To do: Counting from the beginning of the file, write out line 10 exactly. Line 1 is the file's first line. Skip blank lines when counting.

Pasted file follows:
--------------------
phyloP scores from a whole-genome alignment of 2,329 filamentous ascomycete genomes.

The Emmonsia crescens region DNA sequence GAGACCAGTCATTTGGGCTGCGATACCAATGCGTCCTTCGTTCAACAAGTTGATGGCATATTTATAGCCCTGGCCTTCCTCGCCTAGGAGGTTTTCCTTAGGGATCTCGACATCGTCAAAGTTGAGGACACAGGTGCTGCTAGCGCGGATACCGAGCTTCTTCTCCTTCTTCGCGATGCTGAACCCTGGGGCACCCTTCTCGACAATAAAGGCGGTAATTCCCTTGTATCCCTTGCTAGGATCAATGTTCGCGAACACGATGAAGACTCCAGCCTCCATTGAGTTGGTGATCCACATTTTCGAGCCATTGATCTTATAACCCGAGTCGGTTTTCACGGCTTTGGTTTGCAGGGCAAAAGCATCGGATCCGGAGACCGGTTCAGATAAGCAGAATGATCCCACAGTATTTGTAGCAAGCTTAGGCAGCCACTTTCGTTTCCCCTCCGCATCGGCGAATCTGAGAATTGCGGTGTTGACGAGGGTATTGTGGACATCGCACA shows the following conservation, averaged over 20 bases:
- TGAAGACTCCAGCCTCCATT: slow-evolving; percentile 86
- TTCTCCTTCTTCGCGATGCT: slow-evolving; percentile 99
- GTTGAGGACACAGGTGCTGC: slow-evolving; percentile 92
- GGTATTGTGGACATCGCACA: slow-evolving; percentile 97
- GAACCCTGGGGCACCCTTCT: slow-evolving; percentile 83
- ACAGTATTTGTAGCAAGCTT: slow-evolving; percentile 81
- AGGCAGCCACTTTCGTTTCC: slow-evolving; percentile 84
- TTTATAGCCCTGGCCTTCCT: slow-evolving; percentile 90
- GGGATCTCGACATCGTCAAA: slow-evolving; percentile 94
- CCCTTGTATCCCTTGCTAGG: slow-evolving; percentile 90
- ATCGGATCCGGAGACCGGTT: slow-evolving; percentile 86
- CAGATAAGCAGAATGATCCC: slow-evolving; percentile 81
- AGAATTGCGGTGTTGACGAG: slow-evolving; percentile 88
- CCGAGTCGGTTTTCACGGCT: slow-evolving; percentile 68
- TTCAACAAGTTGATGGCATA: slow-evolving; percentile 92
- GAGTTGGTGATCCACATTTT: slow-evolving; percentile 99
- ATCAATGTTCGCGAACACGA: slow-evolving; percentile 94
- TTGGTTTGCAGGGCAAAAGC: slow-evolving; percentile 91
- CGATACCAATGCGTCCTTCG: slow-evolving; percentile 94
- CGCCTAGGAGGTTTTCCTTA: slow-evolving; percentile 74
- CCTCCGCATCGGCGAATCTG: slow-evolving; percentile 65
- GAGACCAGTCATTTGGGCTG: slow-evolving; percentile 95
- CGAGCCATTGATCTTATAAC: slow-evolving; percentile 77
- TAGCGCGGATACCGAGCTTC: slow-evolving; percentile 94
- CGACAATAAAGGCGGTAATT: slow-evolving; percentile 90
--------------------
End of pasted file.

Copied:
- TTTATAGCCCTGGCCTTCCT: slow-evolving; percentile 90